Fully committed for the Atlanta Olympics in 1996, Silken began the three year trek by winning her first International competition since Barcelona. That was the Holland Beker Regatta in Amsterdam. Following that she redeemed her position as Canada's top single sculler by winning the Rotsee Regatta in Lucerne with a course record of 7:17.09.
Silken at Speedorders
An unfortunate double false start in the final of the World Championships in 1994 disqualified her from that event. Silken trained hard over the winter and started the 1995 season with an impressive win in the single sculls at the Pan American Games in Argentina. This was not a completely happy event for Silken however. After competing in and winning the quad event, the drug test results came back positive for Silken. There was evidence of a banned performance-enhancing substance in her body. To Silken and anyone that knew her, this was shocking news. Silken has always been the most ardent supporter of drug testing and drug-free sport. She felt so strongly about this that during her leg operations she requested that she be given a minimum amount of pain-killers. In the event that she would be able to row in Barcelona, she did not want any residual effects of any drugs. During her recuperation, she relied only on ASA tablets. The source of the banned substance in 1995 was from a cold remedy. She had been suffering tremendously from flu-like symptoms, and asked the team doctor to recommend something for relief. Either through miscommunication or misunderstanding, Silken took a form of a common cold medicine that contained the banned substance. The consequences were quick and dramatic. The quad members were stripped of their gold medals. More important to Silken was that the public and the young athletes that saw her as a role model might believe that she knowingly used performance-enhancing drugs. Probably, this more than anything weighed heavily on Silken's mind.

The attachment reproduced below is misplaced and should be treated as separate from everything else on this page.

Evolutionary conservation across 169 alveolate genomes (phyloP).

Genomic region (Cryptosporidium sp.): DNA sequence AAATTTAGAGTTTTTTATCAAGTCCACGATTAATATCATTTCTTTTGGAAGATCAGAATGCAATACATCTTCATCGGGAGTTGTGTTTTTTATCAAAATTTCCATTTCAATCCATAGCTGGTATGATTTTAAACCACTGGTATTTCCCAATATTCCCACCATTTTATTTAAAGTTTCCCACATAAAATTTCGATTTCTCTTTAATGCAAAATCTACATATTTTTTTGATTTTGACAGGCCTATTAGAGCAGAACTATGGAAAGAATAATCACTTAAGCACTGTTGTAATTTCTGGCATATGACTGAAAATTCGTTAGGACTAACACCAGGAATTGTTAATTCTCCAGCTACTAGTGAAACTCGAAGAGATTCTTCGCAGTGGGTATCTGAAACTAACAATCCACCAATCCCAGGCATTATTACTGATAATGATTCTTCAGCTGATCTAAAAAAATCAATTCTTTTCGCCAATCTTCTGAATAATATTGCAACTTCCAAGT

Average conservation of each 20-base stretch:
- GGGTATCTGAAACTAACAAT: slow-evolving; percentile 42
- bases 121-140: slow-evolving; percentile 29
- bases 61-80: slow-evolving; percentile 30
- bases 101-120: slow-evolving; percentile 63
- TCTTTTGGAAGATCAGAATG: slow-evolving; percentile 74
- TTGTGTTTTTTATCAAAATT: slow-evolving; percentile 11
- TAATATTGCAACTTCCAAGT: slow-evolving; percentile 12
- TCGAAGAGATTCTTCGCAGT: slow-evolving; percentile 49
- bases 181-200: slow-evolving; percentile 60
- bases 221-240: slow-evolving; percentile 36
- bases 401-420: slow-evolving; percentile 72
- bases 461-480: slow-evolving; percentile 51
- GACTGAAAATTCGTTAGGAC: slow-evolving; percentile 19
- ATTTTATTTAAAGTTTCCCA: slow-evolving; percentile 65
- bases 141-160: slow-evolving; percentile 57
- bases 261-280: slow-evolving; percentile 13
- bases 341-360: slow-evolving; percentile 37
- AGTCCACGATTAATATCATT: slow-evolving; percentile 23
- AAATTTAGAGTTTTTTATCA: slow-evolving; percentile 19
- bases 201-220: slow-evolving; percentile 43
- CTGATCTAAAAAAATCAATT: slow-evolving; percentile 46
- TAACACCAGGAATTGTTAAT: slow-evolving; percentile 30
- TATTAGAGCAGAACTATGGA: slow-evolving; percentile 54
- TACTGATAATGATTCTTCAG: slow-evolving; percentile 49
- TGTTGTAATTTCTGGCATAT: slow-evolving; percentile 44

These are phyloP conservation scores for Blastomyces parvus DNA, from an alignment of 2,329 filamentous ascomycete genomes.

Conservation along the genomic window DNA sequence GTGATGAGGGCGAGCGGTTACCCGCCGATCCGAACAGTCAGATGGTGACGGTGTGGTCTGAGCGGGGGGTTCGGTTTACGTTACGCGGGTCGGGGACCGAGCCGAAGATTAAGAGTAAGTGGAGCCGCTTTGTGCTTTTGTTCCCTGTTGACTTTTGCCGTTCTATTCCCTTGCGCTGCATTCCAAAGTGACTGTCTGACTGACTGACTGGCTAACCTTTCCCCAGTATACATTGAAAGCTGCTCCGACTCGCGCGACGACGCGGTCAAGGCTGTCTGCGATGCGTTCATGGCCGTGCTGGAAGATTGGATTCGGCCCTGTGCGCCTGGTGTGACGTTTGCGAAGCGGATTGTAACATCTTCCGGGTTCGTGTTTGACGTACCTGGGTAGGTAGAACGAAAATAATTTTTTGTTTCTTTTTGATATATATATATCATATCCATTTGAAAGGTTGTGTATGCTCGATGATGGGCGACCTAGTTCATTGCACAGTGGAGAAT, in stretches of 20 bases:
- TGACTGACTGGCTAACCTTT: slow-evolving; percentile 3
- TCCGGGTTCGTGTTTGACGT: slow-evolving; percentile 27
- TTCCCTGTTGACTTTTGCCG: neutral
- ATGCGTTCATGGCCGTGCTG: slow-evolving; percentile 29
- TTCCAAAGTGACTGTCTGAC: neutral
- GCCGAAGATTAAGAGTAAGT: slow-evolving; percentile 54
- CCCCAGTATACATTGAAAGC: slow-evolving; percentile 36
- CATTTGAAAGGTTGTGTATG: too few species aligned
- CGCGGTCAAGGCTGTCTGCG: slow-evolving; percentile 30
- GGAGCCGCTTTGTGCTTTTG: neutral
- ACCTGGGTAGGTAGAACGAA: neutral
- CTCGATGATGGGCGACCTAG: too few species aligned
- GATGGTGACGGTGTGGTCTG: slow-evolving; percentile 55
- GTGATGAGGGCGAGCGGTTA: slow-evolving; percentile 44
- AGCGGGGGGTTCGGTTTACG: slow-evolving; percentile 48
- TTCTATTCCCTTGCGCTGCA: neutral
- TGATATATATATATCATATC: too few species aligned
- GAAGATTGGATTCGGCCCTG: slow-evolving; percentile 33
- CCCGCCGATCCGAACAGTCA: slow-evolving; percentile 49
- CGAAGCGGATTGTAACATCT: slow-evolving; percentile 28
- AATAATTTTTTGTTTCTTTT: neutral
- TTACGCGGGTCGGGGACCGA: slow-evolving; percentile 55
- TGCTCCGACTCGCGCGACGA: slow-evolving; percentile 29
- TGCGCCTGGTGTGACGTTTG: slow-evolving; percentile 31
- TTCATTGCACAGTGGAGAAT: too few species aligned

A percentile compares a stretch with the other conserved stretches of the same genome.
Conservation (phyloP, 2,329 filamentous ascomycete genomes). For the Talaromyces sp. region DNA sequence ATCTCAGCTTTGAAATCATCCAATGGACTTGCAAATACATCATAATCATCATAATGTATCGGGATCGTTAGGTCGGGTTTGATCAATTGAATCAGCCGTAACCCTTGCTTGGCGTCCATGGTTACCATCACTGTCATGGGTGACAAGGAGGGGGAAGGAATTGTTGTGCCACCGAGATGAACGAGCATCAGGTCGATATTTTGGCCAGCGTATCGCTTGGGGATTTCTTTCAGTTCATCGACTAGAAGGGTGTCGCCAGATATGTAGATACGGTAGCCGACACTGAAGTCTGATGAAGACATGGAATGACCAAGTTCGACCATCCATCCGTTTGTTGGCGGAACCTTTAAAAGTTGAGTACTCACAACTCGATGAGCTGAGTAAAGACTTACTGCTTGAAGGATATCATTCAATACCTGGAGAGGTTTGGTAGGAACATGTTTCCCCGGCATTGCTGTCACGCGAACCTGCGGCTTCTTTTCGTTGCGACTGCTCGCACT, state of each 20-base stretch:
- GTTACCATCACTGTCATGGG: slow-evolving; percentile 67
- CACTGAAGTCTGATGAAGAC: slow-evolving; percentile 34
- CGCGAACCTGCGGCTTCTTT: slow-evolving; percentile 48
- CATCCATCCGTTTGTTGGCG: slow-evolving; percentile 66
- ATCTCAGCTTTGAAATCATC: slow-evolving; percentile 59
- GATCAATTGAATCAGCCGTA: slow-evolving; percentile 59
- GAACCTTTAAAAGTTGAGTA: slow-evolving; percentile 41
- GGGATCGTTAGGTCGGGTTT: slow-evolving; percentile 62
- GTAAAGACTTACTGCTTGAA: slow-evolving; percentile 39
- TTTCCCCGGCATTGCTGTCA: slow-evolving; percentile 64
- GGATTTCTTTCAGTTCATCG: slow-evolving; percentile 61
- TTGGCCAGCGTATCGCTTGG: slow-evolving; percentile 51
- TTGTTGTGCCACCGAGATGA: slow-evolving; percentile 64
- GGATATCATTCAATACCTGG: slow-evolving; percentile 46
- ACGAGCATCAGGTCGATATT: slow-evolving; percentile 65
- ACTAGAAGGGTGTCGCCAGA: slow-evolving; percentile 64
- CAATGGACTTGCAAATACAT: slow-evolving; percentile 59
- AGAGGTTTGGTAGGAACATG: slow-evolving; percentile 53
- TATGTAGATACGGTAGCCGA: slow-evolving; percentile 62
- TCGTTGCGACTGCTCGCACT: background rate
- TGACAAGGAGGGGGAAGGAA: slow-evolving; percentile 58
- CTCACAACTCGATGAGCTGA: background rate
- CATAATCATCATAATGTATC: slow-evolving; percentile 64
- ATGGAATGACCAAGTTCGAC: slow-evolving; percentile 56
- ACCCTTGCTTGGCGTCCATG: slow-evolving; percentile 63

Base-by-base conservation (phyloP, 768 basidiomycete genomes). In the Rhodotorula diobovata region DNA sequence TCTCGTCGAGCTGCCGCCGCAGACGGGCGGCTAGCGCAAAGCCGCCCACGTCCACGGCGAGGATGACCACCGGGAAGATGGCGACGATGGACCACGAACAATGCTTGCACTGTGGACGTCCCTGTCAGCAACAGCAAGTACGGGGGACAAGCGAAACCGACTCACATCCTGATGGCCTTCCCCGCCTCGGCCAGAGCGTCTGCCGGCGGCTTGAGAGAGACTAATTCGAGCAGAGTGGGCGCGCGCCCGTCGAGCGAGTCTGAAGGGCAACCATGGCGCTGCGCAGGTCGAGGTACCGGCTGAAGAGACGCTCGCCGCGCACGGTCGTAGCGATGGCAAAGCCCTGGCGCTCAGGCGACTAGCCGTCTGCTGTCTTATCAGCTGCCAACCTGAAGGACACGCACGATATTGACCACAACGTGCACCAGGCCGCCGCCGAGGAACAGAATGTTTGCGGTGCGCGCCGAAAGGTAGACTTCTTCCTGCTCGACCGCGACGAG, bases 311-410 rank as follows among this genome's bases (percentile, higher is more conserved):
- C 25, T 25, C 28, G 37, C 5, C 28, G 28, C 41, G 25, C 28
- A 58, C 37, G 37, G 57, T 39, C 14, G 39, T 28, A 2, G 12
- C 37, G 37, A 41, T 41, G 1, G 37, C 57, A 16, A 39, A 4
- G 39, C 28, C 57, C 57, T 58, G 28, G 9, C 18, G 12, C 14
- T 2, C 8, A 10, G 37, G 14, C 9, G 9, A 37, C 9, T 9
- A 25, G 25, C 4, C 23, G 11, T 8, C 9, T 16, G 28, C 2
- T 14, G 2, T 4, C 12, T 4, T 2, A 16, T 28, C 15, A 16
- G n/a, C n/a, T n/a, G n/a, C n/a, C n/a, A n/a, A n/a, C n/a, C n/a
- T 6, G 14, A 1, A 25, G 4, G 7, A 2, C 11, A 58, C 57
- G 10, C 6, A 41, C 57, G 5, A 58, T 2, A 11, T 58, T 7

To put this unfortunate incident out of her mind and concentrate on the next year of training was most important for Silken. The year went by without much incident. Silken raced at the regatta in Essen, and could not help but think of the accident in 1992. She remained positive and focused on the racing at hand; the regatta went by and everyone breathed a sigh of relief.
The Olympics in Atlanta were soon upon the National Team. Again, Silken was favoured for a medal, as were several other national team members. No one expected to see the gargantuan athlete from Belarus. Ekaterina Khodotova was a relatively new athlete in the field. She had been competing for several years, in limited international venues. Silken was able to keep pace with Khodotova for the first half of the race, but it was clear by the end that Khodotova was stronger. Silken finished second, good enough for the silver medal. Not the colour that she was hoping for, and certainly not the colour she deserved. Silken is no ordinary athlete. Not physically large by international standards, her sheer power and strength has made Silken one of the fastest rowers in the world.
Silken retired from the National Team shortly after the 1996 Olympics. She has since had a son, William, and remains involved in the rowing community in Victoria. We are proud to have Silken as one of our more distinguished members.
Silken at Tops and Bottoms
Bryan and Silken
Silken and Kay